Rachel Marsden

PARIS -- When Ben Affleck's "Argo" -- a film based on the true-life, CIA-assisted Canadian operation to rescue American diplomats during the Iranian hostage crisis in 1979 -- won the Oscar for Best Picture, all I could think about was how badly Iran blew a prime opportunity to keep quiet for once.

Iranian Culture Minister Mohammad Hosseini is so incensed with the portrayal of his country in "Argo" that the government is financing a film in response. Look, Canadians took issue with some "Argo" distortions, too -- mainly because, as former U.S. President Jimmy Carter has said, "90 percent of the contributions to the ideas and the consummation of the plan was Canadian," while the film portrays the inverse. But Canada isn't going to get all insecure about something that happened more than three decades ago. Granted, Canada also has a lot going for it -- including a world of "friends" with whom to trade.

By contrast, the Iranian regime considers its image to be so fragile that a single Hollywood film must be treated as a threat. Even Affleck is more secure in his manhood than Iran. The director has called Iran's criticism "a badge of honor."

Iran could learn from Affleck, who has bombed out in the past but has learned whatever lessons he needed. He simply moves on and tries not to repeat the same bad scripts. When Iran bombs out, it never, ever lets go of the script.

Iran's grasp of diplomatic relations hasn't improved much since the "Argo" era, regardless of what Iranians want us to believe. The best image that any country can project is through its day-to-day actions, its relationships, its friends.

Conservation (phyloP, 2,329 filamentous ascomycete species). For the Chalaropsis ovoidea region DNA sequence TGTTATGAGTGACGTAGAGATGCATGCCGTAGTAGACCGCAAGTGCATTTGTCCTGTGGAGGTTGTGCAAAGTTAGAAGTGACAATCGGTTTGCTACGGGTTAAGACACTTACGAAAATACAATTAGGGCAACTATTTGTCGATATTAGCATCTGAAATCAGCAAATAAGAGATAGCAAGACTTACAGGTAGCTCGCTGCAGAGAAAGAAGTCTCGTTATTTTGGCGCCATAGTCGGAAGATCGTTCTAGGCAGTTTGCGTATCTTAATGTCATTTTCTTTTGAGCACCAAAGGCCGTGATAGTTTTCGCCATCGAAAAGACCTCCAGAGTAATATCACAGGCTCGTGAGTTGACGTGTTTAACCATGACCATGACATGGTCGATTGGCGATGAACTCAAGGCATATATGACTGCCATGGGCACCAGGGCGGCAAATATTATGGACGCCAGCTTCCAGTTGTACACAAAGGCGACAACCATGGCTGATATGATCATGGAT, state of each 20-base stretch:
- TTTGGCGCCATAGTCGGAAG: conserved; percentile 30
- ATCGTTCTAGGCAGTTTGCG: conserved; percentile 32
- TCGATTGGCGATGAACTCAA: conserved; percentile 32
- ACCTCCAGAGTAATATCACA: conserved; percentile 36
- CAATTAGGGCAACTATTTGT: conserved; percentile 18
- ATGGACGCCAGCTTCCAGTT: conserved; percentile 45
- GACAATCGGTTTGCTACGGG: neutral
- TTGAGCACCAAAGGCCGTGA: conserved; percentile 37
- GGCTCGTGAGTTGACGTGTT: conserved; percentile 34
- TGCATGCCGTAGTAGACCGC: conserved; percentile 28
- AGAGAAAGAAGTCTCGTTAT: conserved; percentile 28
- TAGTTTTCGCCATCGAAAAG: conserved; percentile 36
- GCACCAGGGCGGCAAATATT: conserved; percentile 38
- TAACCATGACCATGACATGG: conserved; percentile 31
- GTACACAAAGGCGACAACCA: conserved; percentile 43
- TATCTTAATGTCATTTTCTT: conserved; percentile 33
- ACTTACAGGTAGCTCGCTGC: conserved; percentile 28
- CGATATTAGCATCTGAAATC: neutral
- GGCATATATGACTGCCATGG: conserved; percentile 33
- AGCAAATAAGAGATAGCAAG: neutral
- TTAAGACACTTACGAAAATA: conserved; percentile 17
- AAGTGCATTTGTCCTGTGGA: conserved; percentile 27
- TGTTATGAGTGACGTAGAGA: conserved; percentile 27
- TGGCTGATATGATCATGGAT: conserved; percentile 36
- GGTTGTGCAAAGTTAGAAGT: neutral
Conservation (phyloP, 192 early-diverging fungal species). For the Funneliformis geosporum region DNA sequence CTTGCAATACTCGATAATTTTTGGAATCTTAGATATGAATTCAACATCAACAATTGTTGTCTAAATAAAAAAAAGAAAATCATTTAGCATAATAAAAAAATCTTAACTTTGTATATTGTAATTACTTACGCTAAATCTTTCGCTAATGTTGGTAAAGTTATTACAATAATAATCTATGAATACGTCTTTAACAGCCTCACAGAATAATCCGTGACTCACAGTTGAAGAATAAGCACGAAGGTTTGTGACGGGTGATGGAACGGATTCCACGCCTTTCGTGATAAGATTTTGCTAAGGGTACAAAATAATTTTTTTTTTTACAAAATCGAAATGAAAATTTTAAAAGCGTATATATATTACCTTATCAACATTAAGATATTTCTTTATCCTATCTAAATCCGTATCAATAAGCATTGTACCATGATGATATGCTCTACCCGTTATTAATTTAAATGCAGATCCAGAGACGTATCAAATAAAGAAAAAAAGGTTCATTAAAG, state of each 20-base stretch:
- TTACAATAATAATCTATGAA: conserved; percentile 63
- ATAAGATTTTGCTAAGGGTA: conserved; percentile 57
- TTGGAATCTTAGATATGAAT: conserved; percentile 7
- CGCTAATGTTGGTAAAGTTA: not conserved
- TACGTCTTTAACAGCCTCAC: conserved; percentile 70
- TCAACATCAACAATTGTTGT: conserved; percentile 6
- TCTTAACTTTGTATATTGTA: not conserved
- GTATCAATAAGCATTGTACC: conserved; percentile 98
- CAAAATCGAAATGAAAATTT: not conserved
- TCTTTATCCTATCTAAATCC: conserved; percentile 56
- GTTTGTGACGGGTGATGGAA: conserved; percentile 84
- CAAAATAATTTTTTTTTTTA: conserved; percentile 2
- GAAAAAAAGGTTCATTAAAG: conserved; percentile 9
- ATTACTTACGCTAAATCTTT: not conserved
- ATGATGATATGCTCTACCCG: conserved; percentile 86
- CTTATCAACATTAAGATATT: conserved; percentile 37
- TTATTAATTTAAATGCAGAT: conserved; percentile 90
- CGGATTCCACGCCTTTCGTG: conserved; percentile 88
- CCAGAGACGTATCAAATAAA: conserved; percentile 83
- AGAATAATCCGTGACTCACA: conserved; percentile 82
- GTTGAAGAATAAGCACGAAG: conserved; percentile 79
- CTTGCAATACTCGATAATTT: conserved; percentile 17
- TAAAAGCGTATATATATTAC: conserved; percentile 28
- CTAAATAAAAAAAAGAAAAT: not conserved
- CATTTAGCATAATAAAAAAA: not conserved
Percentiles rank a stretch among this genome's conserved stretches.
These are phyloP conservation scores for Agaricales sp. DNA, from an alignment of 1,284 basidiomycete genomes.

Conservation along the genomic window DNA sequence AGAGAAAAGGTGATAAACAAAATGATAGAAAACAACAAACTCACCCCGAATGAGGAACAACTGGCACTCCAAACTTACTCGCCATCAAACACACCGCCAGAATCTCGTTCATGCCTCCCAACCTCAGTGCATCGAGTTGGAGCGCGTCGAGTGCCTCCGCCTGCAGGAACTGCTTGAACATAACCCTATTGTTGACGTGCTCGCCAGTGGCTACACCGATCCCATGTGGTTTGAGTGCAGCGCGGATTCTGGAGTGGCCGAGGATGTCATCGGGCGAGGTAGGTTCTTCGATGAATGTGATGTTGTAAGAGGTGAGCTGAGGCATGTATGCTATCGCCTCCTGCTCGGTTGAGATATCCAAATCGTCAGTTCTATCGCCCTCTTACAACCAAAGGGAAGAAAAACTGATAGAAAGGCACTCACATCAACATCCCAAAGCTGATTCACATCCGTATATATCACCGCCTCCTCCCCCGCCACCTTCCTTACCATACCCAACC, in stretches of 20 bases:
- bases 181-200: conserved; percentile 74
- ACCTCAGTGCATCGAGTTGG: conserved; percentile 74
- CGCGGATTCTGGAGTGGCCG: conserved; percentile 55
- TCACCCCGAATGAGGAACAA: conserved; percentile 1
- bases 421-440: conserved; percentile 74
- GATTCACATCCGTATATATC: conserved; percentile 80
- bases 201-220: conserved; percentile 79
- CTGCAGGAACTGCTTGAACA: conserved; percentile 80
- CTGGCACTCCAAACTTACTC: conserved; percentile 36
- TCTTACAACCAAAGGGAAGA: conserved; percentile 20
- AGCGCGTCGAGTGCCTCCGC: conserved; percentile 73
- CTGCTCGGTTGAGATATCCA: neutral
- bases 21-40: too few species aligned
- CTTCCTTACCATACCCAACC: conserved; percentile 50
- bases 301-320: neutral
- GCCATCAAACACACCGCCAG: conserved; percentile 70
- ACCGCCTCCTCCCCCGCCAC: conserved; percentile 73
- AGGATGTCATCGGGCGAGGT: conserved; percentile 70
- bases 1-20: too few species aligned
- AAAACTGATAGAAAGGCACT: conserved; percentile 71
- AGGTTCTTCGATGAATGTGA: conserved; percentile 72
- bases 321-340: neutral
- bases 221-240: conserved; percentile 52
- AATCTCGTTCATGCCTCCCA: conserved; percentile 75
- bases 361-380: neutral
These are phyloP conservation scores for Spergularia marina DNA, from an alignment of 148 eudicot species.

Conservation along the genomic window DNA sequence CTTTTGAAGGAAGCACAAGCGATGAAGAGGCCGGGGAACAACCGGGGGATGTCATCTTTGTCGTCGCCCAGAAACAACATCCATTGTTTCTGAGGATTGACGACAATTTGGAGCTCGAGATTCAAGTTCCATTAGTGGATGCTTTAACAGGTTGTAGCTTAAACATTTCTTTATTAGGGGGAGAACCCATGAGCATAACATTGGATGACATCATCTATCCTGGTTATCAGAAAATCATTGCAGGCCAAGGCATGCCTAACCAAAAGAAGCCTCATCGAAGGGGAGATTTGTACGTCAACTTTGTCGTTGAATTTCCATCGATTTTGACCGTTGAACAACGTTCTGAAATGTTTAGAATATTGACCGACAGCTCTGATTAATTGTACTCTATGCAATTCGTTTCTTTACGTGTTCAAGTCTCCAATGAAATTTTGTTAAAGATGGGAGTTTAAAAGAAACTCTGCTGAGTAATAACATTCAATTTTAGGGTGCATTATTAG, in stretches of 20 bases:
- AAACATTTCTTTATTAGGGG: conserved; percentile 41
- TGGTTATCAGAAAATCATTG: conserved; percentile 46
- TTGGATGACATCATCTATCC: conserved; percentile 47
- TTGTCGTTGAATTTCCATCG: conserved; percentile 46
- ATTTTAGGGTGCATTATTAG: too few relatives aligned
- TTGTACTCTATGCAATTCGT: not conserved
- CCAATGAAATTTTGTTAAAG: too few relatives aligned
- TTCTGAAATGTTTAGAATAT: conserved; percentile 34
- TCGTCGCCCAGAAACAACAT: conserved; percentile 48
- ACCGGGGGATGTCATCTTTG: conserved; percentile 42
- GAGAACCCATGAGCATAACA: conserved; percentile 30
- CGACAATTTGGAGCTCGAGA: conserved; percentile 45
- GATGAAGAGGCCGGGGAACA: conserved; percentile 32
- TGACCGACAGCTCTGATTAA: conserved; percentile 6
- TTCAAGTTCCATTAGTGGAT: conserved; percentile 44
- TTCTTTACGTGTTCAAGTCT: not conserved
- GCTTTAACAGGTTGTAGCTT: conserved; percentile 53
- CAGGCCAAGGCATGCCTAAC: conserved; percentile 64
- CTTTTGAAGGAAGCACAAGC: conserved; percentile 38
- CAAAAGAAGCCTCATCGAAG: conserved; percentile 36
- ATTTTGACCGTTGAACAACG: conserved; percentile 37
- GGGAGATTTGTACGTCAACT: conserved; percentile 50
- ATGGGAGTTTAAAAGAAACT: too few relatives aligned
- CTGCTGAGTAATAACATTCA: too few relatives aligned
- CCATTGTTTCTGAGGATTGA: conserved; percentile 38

Sadly, Iran doesn't have many friends. Well, it has Russia and China as besties -- but someone should ask Russian President Vladimir Putin how it feels to have your friend's checks start bouncing, as Iran's did when Russia was trying to help build the Bushehr nuclear power plant.

While trying so desperately to martyr itself as a victim of the meddling West, Iran is dropping ammo all over Africa. Great Britain's Conflict Armament Research recently issued a report detailing Iranian ammunition used by "foreign-backed insurgents, rebel forces, Islamist-oriented armed groups and warring communities." Speaking of which, Israel just bombed an Iranian general who was hanging out in a Syrian conflict zone -- no doubt handing out cupcakes and balloon animals to children.

Rachel Marsden

Rachel Marsden is a columnist with Human Events Magazine, and Editor-In-Chief of GrandCentralPolitical News Syndicate.
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